Submitted by Representative Brian Renegar, DVM
The 2017 legislative session has ended, until the Governor calls us back for a special session. This session began with a great deal of anticipation and hope for improving the lives of all Oklahomans. There were thirty-two brand-new members of the House, which comprised right at one-third of the total body.
Everybody was discussing the need for pay raises for teachers and other public employees that are long overdue. There was a brand-new Speaker. Several legislative leaders from the other party, and even the Governor, were acknowledging that the tax cuts, credits and rebates they have given over the last several years were too much and too fast and some of them even acknowledged that they were disproportionately favoring the wealthiest and the wealthiest corporations and to the disadvantage of the “average” Oklahomans. The conversation was that we need to raise revenue with recurring sources.
There was sincere bipartisan talk about criminal justice reform. The very first bill that was passed was to fix the Real ID law so as to bring us into compliance with the federal law in a bipartisan, common sense way. Those Oklahomans that want a driver’s license that will get them on a commercial airplane or into a federal facility (Real ID compliant) will soon be able to get one, and those that don’t, and want to keep their identification information private, can get a noncompliant license much like we now have. Why this took a decade to accomplish, is beyond me. One of the next bills passed was to authorize a teacher pay raise, but it foreshadowed what was to come, as there was no funding for it. And things went downhill from there. Rapidly.
By its close, this session ended up being one of the most frustrating and discouraging experiences of my life. Leadership was basically nonexistent to the body. There was no foresight for our future. There was no plan, especially on how to adequately fund state government, other than the plan from us, the minority party. Obviously, that wouldn’t do, as, well, it was from us, the minority party, so the key points of it were completely ignored. The partisanship was the worst of my eleven years and bipartisanship was outright discouraged. Civility was at its lowest that I have ever seen. Self-serving actions, particularly by Committee Chairs, were the rule of the day, every day. Cooperation between the House and Senate, as bodies, did not happen, each going in its own direction, with disdain for the other.
Any revenue bill that was introduced appeared haphazard, at best, and accidental. Those that were passed are almost entirely going to be increased taxes and fees paid by middle-class and poor Oklahomans. Nothing meaningful was done to have the wealthiest bear their fair share of pulling this State out of its financial crisis; in fact, we added to the benefits given to the oil companies that own the politics of the State. Little was done to eliminate the one-time funding gimmicks from the budget, so we will remain in perpetual financial crisis we are in, at least for another year. We further slashed core functions of government which simply translates to the State cannot help those most in need, and will further hurt education, public safety, healthcare, roads and bridges and anything and everything else that you might care about. No teacher or other public employee raises. No significant criminal justice reform (which is just as much a financial issue as it is a moral, justice issue). The most significant revenue raising measures that were passed are all unconstitutional.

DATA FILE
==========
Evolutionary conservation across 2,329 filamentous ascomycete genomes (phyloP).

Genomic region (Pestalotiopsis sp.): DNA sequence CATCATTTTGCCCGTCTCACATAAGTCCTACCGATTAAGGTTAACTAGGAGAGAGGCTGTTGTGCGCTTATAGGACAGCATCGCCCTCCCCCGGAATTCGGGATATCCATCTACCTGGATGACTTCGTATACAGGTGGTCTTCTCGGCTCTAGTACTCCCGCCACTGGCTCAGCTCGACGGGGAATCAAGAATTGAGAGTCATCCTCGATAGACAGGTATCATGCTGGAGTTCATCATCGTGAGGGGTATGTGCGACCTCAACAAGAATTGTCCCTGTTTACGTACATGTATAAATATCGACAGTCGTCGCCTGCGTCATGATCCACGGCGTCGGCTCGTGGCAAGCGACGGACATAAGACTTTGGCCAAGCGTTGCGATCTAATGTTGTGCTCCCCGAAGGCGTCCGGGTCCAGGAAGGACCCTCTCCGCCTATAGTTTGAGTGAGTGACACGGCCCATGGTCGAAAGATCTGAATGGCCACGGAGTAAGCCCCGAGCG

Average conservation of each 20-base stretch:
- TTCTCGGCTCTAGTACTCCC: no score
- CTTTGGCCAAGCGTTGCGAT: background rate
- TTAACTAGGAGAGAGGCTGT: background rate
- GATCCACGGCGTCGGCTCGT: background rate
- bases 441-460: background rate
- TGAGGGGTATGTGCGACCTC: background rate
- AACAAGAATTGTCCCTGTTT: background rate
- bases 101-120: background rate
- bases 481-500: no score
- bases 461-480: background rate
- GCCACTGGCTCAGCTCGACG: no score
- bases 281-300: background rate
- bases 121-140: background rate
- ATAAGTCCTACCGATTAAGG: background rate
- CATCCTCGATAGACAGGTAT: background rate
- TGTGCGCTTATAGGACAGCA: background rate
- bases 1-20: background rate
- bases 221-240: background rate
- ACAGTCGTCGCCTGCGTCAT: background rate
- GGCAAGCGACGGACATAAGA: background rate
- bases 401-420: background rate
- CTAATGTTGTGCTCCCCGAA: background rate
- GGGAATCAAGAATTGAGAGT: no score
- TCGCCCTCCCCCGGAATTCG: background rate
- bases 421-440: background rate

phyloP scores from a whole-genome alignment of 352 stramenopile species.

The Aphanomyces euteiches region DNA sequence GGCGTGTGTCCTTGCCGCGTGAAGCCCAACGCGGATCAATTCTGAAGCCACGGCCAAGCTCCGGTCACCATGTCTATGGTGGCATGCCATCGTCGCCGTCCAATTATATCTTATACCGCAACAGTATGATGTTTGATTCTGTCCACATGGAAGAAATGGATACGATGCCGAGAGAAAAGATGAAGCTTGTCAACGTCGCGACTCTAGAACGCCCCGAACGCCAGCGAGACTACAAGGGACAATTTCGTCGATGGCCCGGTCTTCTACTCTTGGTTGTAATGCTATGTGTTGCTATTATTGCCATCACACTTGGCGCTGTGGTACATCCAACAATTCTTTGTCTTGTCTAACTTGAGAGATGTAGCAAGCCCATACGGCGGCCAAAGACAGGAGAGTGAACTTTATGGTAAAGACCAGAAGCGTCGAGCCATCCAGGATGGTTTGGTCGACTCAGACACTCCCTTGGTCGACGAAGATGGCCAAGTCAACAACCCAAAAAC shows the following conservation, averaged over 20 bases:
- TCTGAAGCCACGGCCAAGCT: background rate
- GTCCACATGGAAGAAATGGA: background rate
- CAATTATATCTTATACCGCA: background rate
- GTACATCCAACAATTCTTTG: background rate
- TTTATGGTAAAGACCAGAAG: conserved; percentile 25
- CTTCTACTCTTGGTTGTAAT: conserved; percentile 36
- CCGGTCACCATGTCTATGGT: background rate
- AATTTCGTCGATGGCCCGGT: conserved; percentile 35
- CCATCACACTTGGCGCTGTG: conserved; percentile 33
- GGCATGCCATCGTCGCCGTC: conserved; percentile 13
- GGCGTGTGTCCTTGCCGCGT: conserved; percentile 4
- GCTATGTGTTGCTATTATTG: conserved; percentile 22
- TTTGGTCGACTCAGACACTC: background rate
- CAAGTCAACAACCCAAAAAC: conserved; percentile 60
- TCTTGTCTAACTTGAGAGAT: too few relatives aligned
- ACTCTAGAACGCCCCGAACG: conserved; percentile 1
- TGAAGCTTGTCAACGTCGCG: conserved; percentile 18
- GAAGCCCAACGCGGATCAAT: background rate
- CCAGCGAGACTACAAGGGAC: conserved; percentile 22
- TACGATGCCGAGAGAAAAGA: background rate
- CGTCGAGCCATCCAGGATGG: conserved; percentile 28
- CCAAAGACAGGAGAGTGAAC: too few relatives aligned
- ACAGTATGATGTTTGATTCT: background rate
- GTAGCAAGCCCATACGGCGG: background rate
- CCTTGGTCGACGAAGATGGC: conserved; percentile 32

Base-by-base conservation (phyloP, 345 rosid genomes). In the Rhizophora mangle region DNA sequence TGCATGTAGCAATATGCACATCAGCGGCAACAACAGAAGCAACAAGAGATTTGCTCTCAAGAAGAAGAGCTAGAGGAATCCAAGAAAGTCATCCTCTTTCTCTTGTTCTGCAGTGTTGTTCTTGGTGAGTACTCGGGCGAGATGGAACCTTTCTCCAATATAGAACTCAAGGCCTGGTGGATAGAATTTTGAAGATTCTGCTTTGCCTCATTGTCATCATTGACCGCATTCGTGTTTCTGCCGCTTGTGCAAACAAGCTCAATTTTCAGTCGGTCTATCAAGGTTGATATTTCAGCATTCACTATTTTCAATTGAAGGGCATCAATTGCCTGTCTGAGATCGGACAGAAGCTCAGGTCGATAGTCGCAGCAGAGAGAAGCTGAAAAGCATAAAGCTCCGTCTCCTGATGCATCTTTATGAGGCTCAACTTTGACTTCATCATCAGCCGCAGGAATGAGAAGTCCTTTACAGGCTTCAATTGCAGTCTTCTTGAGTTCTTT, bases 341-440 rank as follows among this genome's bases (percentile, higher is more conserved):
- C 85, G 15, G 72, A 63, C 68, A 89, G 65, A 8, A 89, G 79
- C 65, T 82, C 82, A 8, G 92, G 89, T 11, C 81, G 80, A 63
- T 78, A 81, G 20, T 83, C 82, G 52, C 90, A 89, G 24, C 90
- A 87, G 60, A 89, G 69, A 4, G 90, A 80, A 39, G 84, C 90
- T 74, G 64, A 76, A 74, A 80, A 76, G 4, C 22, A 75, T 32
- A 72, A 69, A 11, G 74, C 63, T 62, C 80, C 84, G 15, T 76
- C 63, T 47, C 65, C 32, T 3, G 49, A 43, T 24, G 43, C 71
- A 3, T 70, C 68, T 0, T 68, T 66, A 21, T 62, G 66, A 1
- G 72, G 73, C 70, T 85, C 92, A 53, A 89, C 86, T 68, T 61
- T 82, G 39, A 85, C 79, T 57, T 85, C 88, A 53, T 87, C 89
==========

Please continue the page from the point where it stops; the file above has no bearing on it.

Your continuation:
Just as an example of the hypocrisy, arrogance and cynicism that abounds in the Legislature, last week I heard a Republican Senator tell an audience that we are now putting more money into education than the State has ever done in its history. I was thinking to myself, “Have all my school superintendents and the Eastern Oklahoma State College President been lying to me? Did I miss something hugely important?” And then I remembered. Last year we changed the rules of the game. Now, when we are counting the money that “goes to education,” we are counting every stick of Blue and Gold Sausage the FFA kid sells, every popcorn and hotdog sold at a high school football game and every bond issue that is passed to fix the leaky roof at the junior high. By changing the definition of “money going to education,” even though we are not allocating near as much State budget funding, we can have legislators crow, “We are now giving more money to education than ever before,” and a huge number of gullible voters will buy it.
Most importantly, we gave the oil barons, the gluttons of greed, another opportunity to laugh all the way to the bank as they deposit their huge dividend checks. We allowed them the privilege to double the length of their lateral lines to suck twice as much oil out of the Oklahoma earth with half the number of roughnecks employed than the current law allows. And, they get to do this while paying the lowest gross production tax (2%) in the nation during the entire time the well is at its peak of production. Only after it is essentially “played out,” do we raise the tax to 7%. Since the legislature won’t do what is right on this, we can only pray that you, the citizens, will take up the cause with an Initiative Petition and vote at the next general election to have oil companies (and other energy companies?) contribute their fair share.
This session was nothing but lost opportunities for the future of our State. Thank goodness the other part of my job is to help constituents with State issues.
2 Cor. 9:6 Consider this: whoever sows sparingly will also reap sparingly, and whoever sows bountifully will also reap bountifully.